Montgomery County residents who support closing public schools on two Muslim holidays renewed their campaign Monday, on the steps of the County Council Office Building in Rockville.
The Equality for Eid Coalition called on county Muslims and their supporters to stay home from school on Oct. 15, Eid ul-Adha on the Muslim calendar.
Montgomery County Public Schools said it does not close school for religious reasons, but will consider doing so if a holiday causes a significant amount of absenteeism. The coalition, sponsored by the Council on American-Islamic Relations Maryland chapter, believes that a mass absence of Muslim students will demonstrate the impact of the holiday.
“As the Muslim community grows, more and more families are impacted every year,” said Zainab Chaudry, vice president of CAIR-MD. “We’re not asking for special rights. We’re only asking for equal rights.”
Muslim students must make a choice between risking their academic standing and following the dictates of their religion, supporters say.
Students who observe Eid ul-Adha and the second holiday, Eid ul-Fitr, receive an excused absence from their school. No state tests are scheduled on those days, but county tests and quizzes might be scheduled, according to Joshua Starr, superintendent of MCPS.
The school district is closed for the Christian holidays of Christmas, Good Friday and Easter Monday, and the Jewish holidays of Rosh Hashanah (first day), Yom Kippur and Passover.
County Council member George Leventhal (At Large), who backs closing schools on the two Muslim holidays, told the gathering that when the county decided to close schools on Christian and Jewish holidays, it did not require proof that they caused absenteeism.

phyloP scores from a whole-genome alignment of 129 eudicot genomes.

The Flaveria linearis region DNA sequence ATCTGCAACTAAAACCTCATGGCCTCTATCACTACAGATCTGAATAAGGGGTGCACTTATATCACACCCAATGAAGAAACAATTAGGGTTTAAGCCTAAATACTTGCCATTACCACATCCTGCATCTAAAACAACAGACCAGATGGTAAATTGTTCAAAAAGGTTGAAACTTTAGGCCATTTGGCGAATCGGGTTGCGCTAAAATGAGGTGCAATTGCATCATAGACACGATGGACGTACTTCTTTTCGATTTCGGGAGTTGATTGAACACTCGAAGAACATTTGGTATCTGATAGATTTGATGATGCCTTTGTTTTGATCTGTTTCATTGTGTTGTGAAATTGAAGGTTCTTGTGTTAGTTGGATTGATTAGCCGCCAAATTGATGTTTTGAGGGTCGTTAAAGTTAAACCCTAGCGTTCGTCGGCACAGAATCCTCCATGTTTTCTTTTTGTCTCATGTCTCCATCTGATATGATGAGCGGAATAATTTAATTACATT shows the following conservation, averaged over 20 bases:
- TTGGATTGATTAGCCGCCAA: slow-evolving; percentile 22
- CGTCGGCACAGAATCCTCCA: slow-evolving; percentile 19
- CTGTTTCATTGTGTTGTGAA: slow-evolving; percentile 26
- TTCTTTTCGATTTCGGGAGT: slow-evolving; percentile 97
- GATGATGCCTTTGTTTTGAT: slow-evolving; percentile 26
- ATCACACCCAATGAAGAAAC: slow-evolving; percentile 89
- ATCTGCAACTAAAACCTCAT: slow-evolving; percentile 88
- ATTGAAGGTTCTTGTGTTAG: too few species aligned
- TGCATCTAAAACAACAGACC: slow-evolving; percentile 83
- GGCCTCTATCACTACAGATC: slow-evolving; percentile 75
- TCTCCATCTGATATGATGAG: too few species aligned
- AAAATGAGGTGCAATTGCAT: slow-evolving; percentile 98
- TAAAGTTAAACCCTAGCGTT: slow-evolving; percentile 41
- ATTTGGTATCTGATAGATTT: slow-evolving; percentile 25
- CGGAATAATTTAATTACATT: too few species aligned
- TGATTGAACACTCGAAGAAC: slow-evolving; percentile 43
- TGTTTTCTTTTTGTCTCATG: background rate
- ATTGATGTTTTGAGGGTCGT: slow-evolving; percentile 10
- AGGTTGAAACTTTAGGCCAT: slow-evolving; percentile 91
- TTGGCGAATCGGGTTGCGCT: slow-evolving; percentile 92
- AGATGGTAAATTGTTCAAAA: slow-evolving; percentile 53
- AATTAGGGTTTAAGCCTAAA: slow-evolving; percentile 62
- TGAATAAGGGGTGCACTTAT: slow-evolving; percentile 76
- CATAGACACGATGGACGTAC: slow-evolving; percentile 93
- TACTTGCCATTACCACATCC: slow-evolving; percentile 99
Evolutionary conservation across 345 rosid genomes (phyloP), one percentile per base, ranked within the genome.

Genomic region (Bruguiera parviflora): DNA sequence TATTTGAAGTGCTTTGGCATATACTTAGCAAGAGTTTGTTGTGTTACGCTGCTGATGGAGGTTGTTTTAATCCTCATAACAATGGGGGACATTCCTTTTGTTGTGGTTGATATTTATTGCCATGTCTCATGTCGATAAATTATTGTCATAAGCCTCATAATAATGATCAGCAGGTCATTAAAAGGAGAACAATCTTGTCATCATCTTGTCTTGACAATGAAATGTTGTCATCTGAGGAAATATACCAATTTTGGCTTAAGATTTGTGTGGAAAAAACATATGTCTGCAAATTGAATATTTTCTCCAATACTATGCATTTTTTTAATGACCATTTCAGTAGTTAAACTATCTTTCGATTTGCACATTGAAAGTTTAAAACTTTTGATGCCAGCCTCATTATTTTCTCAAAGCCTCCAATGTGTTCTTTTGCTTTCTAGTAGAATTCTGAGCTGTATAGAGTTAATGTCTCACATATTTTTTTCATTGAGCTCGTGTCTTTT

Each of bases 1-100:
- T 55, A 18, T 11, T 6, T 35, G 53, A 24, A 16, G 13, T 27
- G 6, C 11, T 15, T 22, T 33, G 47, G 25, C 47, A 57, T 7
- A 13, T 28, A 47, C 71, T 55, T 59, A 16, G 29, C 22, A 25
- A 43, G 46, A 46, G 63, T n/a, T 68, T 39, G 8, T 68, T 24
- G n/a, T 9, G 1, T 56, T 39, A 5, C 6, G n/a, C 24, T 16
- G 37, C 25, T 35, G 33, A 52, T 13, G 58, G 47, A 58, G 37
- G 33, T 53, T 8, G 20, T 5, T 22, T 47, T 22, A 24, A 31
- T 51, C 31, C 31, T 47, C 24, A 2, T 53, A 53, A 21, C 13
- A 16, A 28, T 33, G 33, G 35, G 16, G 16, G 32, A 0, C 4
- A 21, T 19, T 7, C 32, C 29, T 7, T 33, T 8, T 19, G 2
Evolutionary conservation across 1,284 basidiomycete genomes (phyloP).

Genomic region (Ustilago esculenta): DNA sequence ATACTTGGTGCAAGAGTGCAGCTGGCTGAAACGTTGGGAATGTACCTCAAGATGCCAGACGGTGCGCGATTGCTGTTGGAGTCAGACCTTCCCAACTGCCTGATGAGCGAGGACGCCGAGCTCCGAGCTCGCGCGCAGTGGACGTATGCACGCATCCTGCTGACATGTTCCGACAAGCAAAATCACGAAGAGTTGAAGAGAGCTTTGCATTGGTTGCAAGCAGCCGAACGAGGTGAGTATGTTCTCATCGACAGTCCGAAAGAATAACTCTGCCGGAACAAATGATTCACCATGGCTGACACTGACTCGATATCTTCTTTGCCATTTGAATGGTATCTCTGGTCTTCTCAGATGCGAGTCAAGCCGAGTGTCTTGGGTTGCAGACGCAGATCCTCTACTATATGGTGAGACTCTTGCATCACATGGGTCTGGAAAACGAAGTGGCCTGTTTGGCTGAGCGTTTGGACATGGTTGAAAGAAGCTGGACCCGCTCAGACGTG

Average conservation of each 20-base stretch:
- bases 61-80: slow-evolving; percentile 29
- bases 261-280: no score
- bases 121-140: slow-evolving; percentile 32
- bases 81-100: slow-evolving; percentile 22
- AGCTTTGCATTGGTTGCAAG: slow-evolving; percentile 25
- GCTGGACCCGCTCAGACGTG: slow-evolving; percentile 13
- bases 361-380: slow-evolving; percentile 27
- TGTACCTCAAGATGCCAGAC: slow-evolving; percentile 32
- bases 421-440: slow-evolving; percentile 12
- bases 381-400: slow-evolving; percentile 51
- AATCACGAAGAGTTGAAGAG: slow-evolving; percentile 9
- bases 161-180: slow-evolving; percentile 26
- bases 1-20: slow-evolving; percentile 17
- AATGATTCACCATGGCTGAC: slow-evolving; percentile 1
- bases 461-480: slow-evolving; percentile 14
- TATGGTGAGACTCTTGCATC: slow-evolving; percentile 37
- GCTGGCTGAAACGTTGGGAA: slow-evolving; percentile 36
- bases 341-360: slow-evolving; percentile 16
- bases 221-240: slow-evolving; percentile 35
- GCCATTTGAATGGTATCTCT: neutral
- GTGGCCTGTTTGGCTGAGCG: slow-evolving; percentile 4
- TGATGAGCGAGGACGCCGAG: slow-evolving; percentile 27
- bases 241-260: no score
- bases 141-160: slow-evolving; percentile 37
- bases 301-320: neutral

“The schools were always closed on Christmas. And there are no records available to show what the absenteeism was before the schools were closed on the High Holidays,” said Leventhal, who is Jewish, adding, “I will be keeping my son home to express my solidarity.”
Asked before the event whether adding Muslim holidays would be unfair to other religious groups, Leventhal said, “I have not heard from the Hindu and Buddhist communities. We haven’t heard any complaints from any other religions.”
The coalition is supported by groups representing Islam, Christianity and Judaism, including Jews United for Justice. A number of county leaders in addition to Leventhal have lent their support, including County Executive Ike Leggett.
Ron Halber, executive director of the Jewish Community Council of Greater Washington, said it may be time to consider closing school on Muslim holidays, “if the demography of the Muslim community has reached the point where they represent a significant part of the school system.”
The Two Eids
Eid-ul-Adha celebrates Abraham’s willingness to sacrifice his son. Jews know the story as the binding of Isaac. In Muslim tradition, the son in question is Ishmael. The holiday is spent in prayer, feasting and aiding the poor.
Eid-ul-Fitr, marks the end of the holy month of Ramadan. Both days are spent with the community, so any Muslim student or teacher who wants to celebrate them must miss school. Montgomery County Public Schools makes allowance for the holidays: no tests are scheduled on the two Eids and students who miss school receive an excused absence.